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Work location: Glasgow, UK
Major: Computer Science
University: Landmark University and Glasgow University
Favorite breakfast food: Nigerian Pap and Akara (beans cake)
Top travel destination: Cambridge and Oxford, UK
Languages spoken: English, Yoruba, and Pidgin English
Favorite ice cream flavor: Vanilla
Favorite coffee beverage: Cappuccino
Favorite book: Mindset by Carol Dweck
Favorite hobby: Playing the piano and going for walks
Job in a nutshell: I currently help build and maintain features for an application that stores the taxonomy of millions of documents in Wealth Management
Software Engineer, Asset Management Technology
Samuel Agbede's life and career has taken him halfway around the world...and it's only just beginning.
Born and raised in Nigeria, Samuel studied at University of Glasgow, where he got a full scholarship as he pursued a Master's in Computer Science. Not long after graduation, he was hired by JPMorgan Chase at the Glasgow offices. Then the pandemic hit.
Samuel was quickly sent home to work—a disappointing development for someone who was just beginning to learn his way around a new job. Luckily, he had family around him to make the transition easier: Working from his sister's home, Samuel lived with his young nephew and niece, who "worked" with him during Zoom meetings.
Somewhere in there, Samuel got married in Nigeria to his wife, Blessing, and moved into their own place. Now he's back in the office...and the adventure continues!
What convinced you to choose JPMorgan Chase?
I had three job offers—one was with JPMorgan Chase. I had prayed and done my research on the company and read reviews from people who worked there. They linked me up with a Vice President at JPMorgan Chase, and that really helped. I asked him a lot of questions, and the work culture seemed to be really chill. And, of course, it's a global economy with offices in different parts of the world—which gives me a chance to grow and literally go places.
What was your first impression of JPMorgan Chase?
Really, how relaxed people were. I remember my first week in the office, I was there an hour or two after work hours, and my manager came in and asked, "Why are you staying late? You can get work done tomorrow." And I thought, “Really? My goodness." And when I took off work to plan my wedding, my team was so supportive. I traveled back home to Nigeria, and while I worked remotely, I also took a lot of time off. They were all so amazing, and I think that was a positive shock.
What is your favorite thing about interacting with your managers, co-workers or team?
It's a combination of the culture and the people who work here. People here are driven, and if you want to go far, there are multiple opportunities to do that.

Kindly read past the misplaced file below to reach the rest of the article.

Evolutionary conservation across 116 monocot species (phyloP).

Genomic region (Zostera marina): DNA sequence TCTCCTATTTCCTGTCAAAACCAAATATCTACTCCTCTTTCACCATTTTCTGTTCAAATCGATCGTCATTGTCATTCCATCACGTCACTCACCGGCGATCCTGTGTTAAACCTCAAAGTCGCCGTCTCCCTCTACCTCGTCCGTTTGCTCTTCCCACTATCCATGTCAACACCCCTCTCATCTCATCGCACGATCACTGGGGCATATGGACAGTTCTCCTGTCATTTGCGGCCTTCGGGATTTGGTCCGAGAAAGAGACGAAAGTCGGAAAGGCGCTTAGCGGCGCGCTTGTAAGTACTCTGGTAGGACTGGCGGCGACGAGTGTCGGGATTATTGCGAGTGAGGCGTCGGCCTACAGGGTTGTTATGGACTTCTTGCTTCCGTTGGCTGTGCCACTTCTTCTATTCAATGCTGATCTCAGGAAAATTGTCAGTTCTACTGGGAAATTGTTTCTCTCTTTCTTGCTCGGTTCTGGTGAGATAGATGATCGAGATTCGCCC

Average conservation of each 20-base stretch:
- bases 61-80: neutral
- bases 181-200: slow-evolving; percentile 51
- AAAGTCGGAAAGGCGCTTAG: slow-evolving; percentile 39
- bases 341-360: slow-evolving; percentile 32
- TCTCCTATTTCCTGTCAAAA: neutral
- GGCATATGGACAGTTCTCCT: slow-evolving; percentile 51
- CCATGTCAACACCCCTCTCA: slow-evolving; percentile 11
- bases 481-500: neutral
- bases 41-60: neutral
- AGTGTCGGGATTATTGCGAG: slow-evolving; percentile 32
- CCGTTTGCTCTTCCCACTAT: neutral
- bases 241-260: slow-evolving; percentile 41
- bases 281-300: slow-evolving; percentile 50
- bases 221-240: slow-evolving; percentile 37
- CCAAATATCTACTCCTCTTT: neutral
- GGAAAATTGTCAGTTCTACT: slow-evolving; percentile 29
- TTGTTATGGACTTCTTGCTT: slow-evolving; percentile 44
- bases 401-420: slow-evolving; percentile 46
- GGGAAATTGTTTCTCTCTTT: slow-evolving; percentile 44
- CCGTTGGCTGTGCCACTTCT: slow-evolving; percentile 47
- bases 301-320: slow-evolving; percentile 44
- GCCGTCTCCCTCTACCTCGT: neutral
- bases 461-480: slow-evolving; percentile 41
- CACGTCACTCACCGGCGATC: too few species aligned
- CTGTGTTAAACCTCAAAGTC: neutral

What was the moment you knew you'd made the right decision to work at JPMorgan Chase?
There have been a few moments. I've had some wonderful mentors, and they've always been willing to take time out of their busy schedules to help me. During the wedding—that was quite a stressful period!— my team was so understanding. And about two years ago, a friend of mine asked me why JPMorgan Chase doesn't recruit more employees from Africa. So my colleague and I alongside a few other colleagues spoke to some people in upper management, and we were talking about it, and they actually ended up recruiting four people from Nigeria to our offices as a ripple effect from those conversations. There's an inclusive culture at JPMorgan Chase. It isn't just talk.
What do you think would surprise people about being a software engineer at JPMorgan Chase?
In certain areas, there isn't a rigid code that you have to always follow. A couple weeks ago, I had a small project to work on and asked if I could work on Kotlin, and I was told, “Go for it." That may not sound like much if you aren't a software engineer, but I think that might be a shock to some of my peers. It may be a giant corporation, but it isn't necessarily a stuffy one. Depending on the team, as long as the tools don't provide a security risk, the company has gotten better at adapting new and modern technology.
If you could talk to your younger self about their job search— and, especially, about going to work at JPMorgan Chase—what advice would you give?
I had a mentor who stressed how important it is to prioritize mental health and happiness. I would remind my younger self of that. It's so easy to get caught up in the big stuff that you don't have time to enjoy the journey or think about whether you're happy or not. Life is complicated, and there are bills to pay, and we're all busy, but it's really important to nurture your relationships with people, especially your family and friends.